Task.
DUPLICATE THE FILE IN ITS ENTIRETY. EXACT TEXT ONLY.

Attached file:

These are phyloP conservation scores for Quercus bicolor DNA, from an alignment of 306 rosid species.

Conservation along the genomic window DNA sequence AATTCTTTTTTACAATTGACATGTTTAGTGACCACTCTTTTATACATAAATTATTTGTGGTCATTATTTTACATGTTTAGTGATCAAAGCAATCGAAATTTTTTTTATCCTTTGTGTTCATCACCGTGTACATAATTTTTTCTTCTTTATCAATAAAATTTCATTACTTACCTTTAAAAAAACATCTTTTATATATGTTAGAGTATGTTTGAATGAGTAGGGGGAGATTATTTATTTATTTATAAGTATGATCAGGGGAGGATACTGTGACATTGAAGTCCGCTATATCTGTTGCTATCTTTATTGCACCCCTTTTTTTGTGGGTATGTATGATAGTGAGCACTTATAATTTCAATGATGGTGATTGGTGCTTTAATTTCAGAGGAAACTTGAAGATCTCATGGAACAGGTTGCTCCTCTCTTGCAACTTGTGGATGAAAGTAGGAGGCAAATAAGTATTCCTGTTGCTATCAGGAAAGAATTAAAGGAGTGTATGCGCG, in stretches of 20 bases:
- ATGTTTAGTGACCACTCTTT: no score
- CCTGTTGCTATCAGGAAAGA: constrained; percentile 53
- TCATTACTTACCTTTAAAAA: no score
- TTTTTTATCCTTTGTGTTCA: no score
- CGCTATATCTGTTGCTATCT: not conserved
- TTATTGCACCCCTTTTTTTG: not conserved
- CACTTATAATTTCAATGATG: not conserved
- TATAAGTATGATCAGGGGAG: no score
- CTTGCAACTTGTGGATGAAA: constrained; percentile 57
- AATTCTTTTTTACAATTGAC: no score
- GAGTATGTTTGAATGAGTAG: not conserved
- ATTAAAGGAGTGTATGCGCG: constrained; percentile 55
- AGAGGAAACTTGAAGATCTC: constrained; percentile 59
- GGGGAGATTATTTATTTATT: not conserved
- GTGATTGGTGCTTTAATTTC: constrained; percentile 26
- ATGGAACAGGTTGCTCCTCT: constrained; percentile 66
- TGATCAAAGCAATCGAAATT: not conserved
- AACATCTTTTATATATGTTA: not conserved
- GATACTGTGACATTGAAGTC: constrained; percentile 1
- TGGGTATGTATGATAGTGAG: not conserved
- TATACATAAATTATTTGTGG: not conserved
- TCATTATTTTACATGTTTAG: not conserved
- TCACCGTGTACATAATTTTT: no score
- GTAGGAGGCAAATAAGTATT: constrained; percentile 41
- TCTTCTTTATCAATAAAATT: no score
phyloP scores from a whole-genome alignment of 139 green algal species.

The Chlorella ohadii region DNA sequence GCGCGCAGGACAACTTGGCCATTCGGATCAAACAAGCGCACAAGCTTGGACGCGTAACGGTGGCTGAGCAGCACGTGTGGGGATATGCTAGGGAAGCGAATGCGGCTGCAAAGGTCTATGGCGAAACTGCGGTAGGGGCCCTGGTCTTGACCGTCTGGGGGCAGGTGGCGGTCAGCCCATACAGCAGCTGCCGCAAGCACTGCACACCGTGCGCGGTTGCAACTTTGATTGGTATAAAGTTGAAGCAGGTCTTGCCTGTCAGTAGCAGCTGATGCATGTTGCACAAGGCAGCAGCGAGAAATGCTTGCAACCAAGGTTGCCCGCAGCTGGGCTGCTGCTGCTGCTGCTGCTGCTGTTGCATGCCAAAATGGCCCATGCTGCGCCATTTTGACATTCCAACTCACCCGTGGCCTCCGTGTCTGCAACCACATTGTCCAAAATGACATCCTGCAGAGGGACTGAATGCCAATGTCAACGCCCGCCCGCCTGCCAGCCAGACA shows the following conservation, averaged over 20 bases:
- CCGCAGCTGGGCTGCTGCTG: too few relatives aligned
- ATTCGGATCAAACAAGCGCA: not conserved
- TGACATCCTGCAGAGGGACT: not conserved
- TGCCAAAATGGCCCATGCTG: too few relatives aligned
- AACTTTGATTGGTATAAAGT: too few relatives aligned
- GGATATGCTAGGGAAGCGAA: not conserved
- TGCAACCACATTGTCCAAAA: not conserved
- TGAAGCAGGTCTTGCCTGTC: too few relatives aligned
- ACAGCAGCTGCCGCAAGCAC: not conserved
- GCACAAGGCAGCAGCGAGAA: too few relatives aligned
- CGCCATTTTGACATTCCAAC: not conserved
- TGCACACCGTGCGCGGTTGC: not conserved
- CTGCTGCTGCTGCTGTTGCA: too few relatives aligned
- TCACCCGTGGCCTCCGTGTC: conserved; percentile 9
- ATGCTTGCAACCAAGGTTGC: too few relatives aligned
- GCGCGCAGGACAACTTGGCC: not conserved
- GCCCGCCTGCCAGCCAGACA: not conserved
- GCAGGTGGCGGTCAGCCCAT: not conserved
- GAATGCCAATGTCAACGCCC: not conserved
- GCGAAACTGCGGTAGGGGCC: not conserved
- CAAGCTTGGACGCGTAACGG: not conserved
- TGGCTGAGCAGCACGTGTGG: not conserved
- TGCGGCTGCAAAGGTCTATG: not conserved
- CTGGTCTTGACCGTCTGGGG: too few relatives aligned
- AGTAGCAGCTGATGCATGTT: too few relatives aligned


These are phyloP conservation scores for Quercus bicolor DNA, from an alignment of 306 rosid species.

Conservation along the genomic window DNA sequence AATTCTTTTTTACAATTGACATGTTTAGTGACCACTCTTTTATACATAAATTATTTGTGGTCATTATTTTACATGTTTAGTGATCAAAGCAATCGAAATTTTTTTTATCCTTTGTGTTCATCACCGTGTACATAATTTTTTCTTCTTTATCAATAAAATTTCATTACTTACCTTTAAAAAAACATCTTTTATATATGTTAGAGTATGTTTGAATGAGTAGGGGGAGATTATTTATTTATTTATAAGTATGATCAGGGGAGGATACTGTGACATTGAAGTCCGCTATATCTGTTGCTATCTTTATTGCACCCCTTTTTTTGTGGGTATGTATGATAGTGAGCACTTATAATTTCAATGATGGTGATTGGTGCTTTAATTTCAGAGGAAACTTGAAGATCTCATGGAACAGGTTGCTCCTCTCTTGCAACTTGTGGATGAAAGTAGGAGGCAAATAAGTATTCCTGTTGCTATCAGGAAAGAATTAAAGGAGTGTATGCGCG, in stretches of 20 bases:
- ATGTTTAGTGACCACTCTTT: no score
- CCTGTTGCTATCAGGAAAGA: constrained; percentile 53
- TCATTACTTACCTTTAAAAA: no score
- TTTTTTATCCTTTGTGTTCA: no score
- CGCTATATCTGTTGCTATCT: not conserved
- TTATTGCACCCCTTTTTTTG: not conserved
- CACTTATAATTTCAATGATG: not conserved
- TATAAGTATGATCAGGGGAG: no score
- CTTGCAACTTGTGGATGAAA: constrained; percentile 57
- AATTCTTTTTTACAATTGAC: no score
- GAGTATGTTTGAATGAGTAG: not conserved
- ATTAAAGGAGTGTATGCGCG: constrained; percentile 55
- AGAGGAAACTTGAAGATCTC: constrained; percentile 59
- GGGGAGATTATTTATTTATT: not conserved
- GTGATTGGTGCTTTAATTTC: constrained; percentile 26
- ATGGAACAGGTTGCTCCTCT: constrained; percentile 66
- TGATCAAAGCAATCGAAATT: not conserved
- AACATCTTTTATATATGTTA: not conserved
- GATACTGTGACATTGAAGTC: constrained; percentile 1
- TGGGTATGTATGATAGTGAG: not conserved
- TATACATAAATTATTTGTGG: not conserved
- TCATTATTTTACATGTTTAG: not conserved
- TCACCGTGTACATAATTTTT: no score
- GTAGGAGGCAAATAAGTATT: constrained; percentile 41
- TCTTCTTTATCAATAAAATT: no score
phyloP scores from a whole-genome alignment of 139 green algal species.

The Chlorella ohadii region DNA sequence GCGCGCAGGACAACTTGGCCATTCGGATCAAACAAGCGCACAAGCTTGGACGCGTAACGGTGGCTGAGCAGCACGTGTGGGGATATGCTAGGGAAGCGAATGCGGCTGCAAAGGTCTATGGCGAAACTGCGGTAGGGGCCCTGGTCTTGACCGTCTGGGGGCAGGTGGCGGTCAGCCCATACAGCAGCTGCCGCAAGCACTGCACACCGTGCGCGGTTGCAACTTTGATTGGTATAAAGTTGAAGCAGGTCTTGCCTGTCAGTAGCAGCTGATGCATGTTGCACAAGGCAGCAGCGAGAAATGCTTGCAACCAAGGTTGCCCGCAGCTGGGCTGCTGCTGCTGCTGCTGCTGCTGTTGCATGCCAAAATGGCCCATGCTGCGCCATTTTGACATTCCAACTCACCCGTGGCCTCCGTGTCTGCAACCACATTGTCCAAAATGACATCCTGCAGAGGGACTGAATGCCAATGTCAACGCCCGCCCGCCTGCCAGCCAGACA shows the following conservation, averaged over 20 bases:
- CCGCAGCTGGGCTGCTGCTG: too few relatives aligned
- ATTCGGATCAAACAAGCGCA: not conserved
- TGACATCCTGCAGAGGGACT: not conserved
- TGCCAAAATGGCCCATGCTG: too few relatives aligned
- AACTTTGATTGGTATAAAGT: too few relatives aligned
- GGATATGCTAGGGAAGCGAA: not conserved
- TGCAACCACATTGTCCAAAA: not conserved
- TGAAGCAGGTCTTGCCTGTC: too few relatives aligned
- ACAGCAGCTGCCGCAAGCAC: not conserved
- GCACAAGGCAGCAGCGAGAA: too few relatives aligned
- CGCCATTTTGACATTCCAAC: not conserved
- TGCACACCGTGCGCGGTTGC: not conserved
- CTGCTGCTGCTGCTGTTGCA: too few relatives aligned
- TCACCCGTGGCCTCCGTGTC: conserved; percentile 9
- ATGCTTGCAACCAAGGTTGC: too few relatives aligned
- GCGCGCAGGACAACTTGGCC: not conserved
- GCCCGCCTGCCAGCCAGACA: not conserved
- GCAGGTGGCGGTCAGCCCAT: not conserved
- GAATGCCAATGTCAACGCCC: not conserved
- GCGAAACTGCGGTAGGGGCC: not conserved
- CAAGCTTGGACGCGTAACGG: not conserved
- TGGCTGAGCAGCACGTGTGG: not conserved
- TGCGGCTGCAAAGGTCTATG: not conserved
- CTGGTCTTGACCGTCTGGGG: too few relatives aligned
- AGTAGCAGCTGATGCATGTT: too few relatives aligned